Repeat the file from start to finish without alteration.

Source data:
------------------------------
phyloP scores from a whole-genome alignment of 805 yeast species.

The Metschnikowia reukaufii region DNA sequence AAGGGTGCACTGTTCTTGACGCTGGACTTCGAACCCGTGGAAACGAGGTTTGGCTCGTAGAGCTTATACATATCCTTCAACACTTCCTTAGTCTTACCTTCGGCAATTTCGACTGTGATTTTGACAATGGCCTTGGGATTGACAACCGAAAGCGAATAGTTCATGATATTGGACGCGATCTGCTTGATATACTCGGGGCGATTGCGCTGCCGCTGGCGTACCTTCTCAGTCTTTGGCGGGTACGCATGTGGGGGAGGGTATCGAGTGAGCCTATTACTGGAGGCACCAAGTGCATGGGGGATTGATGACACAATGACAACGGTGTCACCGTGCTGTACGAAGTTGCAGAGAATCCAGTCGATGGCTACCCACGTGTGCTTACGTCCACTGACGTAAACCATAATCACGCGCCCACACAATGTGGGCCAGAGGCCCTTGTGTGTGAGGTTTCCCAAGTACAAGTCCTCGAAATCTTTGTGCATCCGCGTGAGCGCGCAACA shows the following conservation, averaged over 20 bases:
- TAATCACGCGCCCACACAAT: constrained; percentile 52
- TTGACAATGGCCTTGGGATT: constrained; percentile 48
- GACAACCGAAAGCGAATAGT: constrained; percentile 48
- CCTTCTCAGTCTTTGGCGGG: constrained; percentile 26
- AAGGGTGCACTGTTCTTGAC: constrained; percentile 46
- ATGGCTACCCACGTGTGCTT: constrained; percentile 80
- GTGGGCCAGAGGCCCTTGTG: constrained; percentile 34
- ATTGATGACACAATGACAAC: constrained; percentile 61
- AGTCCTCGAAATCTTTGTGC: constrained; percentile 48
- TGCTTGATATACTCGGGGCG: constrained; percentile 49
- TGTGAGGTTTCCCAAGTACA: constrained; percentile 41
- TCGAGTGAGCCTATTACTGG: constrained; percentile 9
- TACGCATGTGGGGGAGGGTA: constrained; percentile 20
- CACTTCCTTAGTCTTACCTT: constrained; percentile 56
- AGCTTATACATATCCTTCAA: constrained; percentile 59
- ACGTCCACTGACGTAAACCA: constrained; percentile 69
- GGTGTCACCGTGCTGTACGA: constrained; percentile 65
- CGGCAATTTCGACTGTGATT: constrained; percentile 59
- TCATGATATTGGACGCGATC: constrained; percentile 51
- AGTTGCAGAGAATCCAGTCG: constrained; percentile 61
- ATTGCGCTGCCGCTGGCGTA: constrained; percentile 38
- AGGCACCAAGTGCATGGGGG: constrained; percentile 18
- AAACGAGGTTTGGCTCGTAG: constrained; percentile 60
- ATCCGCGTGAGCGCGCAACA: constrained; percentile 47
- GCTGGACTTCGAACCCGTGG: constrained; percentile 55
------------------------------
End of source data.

phyloP scores from a whole-genome alignment of 805 yeast species.

The Metschnikowia reukaufii region DNA sequence AAGGGTGCACTGTTCTTGACGCTGGACTTCGAACCCGTGGAAACGAGGTTTGGCTCGTAGAGCTTATACATATCCTTCAACACTTCCTTAGTCTTACCTTCGGCAATTTCGACTGTGATTTTGACAATGGCCTTGGGATTGACAACCGAAAGCGAATAGTTCATGATATTGGACGCGATCTGCTTGATATACTCGGGGCGATTGCGCTGCCGCTGGCGTACCTTCTCAGTCTTTGGCGGGTACGCATGTGGGGGAGGGTATCGAGTGAGCCTATTACTGGAGGCACCAAGTGCATGGGGGATTGATGACACAATGACAACGGTGTCACCGTGCTGTACGAAGTTGCAGAGAATCCAGTCGATGGCTACCCACGTGTGCTTACGTCCACTGACGTAAACCATAATCACGCGCCCACACAATGTGGGCCAGAGGCCCTTGTGTGTGAGGTTTCCCAAGTACAAGTCCTCGAAATCTTTGTGCATCCGCGTGAGCGCGCAACA shows the following conservation, averaged over 20 bases:
- TAATCACGCGCCCACACAAT: constrained; percentile 52
- TTGACAATGGCCTTGGGATT: constrained; percentile 48
- GACAACCGAAAGCGAATAGT: constrained; percentile 48
- CCTTCTCAGTCTTTGGCGGG: constrained; percentile 26
- AAGGGTGCACTGTTCTTGAC: constrained; percentile 46
- ATGGCTACCCACGTGTGCTT: constrained; percentile 80
- GTGGGCCAGAGGCCCTTGTG: constrained; percentile 34
- ATTGATGACACAATGACAAC: constrained; percentile 61
- AGTCCTCGAAATCTTTGTGC: constrained; percentile 48
- TGCTTGATATACTCGGGGCG: constrained; percentile 49
- TGTGAGGTTTCCCAAGTACA: constrained; percentile 41
- TCGAGTGAGCCTATTACTGG: constrained; percentile 9
- TACGCATGTGGGGGAGGGTA: constrained; percentile 20
- CACTTCCTTAGTCTTACCTT: constrained; percentile 56
- AGCTTATACATATCCTTCAA: constrained; percentile 59
- ACGTCCACTGACGTAAACCA: constrained; percentile 69
- GGTGTCACCGTGCTGTACGA: constrained; percentile 65
- CGGCAATTTCGACTGTGATT: constrained; percentile 59
- TCATGATATTGGACGCGATC: constrained; percentile 51
- AGTTGCAGAGAATCCAGTCG: constrained; percentile 61
- ATTGCGCTGCCGCTGGCGTA: constrained; percentile 38
- AGGCACCAAGTGCATGGGGG: constrained; percentile 18
- AAACGAGGTTTGGCTCGTAG: constrained; percentile 60
- ATCCGCGTGAGCGCGCAACA: constrained; percentile 47
- GCTGGACTTCGAACCCGTGG: constrained; percentile 55